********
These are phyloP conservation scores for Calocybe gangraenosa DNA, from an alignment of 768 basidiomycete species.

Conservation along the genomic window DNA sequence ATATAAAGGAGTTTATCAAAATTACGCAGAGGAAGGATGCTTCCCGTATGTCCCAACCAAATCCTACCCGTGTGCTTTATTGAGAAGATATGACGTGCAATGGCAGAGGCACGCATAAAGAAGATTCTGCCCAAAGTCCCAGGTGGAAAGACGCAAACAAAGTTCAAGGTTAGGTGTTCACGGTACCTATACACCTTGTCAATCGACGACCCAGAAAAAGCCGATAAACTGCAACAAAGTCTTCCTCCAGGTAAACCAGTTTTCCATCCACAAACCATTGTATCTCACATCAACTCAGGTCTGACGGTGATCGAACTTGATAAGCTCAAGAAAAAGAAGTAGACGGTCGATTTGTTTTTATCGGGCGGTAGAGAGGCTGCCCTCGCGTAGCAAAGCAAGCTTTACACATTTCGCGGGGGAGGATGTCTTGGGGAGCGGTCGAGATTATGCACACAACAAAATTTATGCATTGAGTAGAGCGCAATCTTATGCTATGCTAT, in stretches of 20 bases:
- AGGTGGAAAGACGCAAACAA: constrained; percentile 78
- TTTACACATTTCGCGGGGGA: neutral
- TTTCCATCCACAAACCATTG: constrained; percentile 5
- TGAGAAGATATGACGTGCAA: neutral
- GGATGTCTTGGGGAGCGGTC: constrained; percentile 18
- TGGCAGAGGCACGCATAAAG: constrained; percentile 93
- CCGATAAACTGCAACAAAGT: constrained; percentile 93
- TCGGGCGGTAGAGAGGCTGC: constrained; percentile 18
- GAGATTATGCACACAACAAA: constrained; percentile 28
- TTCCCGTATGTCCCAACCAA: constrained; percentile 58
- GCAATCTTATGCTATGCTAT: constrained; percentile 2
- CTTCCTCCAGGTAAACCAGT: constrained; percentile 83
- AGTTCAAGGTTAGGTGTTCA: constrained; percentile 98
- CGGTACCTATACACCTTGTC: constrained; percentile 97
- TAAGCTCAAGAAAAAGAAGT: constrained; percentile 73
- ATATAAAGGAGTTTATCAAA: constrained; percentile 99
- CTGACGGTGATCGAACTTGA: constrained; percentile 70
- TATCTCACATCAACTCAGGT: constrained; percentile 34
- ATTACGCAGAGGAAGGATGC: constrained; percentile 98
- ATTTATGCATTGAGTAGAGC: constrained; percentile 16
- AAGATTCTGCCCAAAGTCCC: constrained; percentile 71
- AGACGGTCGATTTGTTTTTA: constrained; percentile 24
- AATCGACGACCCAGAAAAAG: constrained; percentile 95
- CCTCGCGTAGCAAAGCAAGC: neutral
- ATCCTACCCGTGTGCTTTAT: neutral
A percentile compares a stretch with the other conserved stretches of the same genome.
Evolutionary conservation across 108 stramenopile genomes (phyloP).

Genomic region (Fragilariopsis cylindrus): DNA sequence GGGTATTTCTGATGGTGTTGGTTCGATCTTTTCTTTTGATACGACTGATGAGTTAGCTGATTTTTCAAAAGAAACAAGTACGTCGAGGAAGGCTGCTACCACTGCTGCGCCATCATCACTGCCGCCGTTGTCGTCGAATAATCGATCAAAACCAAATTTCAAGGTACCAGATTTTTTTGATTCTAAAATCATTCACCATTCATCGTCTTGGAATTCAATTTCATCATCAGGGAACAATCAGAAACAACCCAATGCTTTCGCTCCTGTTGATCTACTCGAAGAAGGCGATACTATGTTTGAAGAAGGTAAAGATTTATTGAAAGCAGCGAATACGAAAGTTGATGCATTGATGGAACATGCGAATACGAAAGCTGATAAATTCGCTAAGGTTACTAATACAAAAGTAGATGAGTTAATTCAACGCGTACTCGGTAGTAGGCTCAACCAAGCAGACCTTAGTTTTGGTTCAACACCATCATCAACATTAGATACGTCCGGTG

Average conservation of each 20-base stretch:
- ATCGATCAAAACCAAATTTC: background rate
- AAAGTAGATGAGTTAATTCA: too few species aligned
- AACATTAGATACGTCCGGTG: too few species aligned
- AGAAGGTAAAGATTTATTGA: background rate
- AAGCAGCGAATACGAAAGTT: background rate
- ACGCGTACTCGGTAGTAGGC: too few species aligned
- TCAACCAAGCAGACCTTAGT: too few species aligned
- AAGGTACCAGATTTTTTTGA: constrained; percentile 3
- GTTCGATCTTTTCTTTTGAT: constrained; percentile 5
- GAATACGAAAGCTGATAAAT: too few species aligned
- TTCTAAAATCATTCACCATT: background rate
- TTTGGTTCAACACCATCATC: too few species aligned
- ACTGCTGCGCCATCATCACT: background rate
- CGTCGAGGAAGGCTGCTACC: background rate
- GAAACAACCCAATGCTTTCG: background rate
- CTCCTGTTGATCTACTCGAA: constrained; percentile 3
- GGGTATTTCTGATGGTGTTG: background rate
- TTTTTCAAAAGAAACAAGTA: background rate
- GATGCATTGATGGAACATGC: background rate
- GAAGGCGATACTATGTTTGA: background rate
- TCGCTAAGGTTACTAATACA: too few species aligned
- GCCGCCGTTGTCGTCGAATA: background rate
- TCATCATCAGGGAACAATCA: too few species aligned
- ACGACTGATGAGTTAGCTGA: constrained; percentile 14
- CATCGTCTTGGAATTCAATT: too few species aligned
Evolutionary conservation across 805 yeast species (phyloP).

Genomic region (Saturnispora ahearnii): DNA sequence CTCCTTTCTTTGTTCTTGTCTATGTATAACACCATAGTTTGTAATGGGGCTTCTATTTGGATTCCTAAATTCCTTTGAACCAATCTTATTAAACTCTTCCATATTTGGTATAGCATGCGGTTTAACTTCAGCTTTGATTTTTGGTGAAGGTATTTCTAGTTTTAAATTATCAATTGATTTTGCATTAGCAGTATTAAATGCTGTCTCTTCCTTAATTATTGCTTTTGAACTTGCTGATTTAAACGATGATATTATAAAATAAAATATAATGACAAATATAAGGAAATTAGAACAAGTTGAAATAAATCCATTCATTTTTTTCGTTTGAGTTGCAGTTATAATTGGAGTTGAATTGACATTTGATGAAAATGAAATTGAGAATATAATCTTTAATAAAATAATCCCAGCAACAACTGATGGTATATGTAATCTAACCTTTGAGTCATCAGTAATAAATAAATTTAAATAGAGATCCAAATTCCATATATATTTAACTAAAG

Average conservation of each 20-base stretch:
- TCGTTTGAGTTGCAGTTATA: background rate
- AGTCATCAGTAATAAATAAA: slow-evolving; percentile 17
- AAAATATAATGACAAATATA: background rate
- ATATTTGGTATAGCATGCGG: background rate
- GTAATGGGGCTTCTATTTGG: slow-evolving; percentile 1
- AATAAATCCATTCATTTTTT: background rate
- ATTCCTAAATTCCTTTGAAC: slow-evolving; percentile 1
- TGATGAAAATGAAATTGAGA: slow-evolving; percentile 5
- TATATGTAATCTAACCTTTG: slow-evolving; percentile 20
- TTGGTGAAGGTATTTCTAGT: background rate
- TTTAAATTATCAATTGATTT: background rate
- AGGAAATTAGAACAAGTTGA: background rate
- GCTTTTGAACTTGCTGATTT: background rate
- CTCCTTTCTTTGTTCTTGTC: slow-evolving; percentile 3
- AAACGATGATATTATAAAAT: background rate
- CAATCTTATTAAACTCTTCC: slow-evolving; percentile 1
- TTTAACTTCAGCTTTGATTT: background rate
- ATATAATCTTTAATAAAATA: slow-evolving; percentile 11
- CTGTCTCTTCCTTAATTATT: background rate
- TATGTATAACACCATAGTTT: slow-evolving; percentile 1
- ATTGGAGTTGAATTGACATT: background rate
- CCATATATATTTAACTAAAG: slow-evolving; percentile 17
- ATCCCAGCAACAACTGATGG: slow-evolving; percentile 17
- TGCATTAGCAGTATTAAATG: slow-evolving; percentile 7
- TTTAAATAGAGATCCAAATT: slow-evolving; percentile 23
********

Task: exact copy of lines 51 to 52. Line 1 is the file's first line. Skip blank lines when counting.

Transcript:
- GAAGGCGATACTATGTTTGA: background rate
- TCGCTAAGGTTACTAATACA: too few species aligned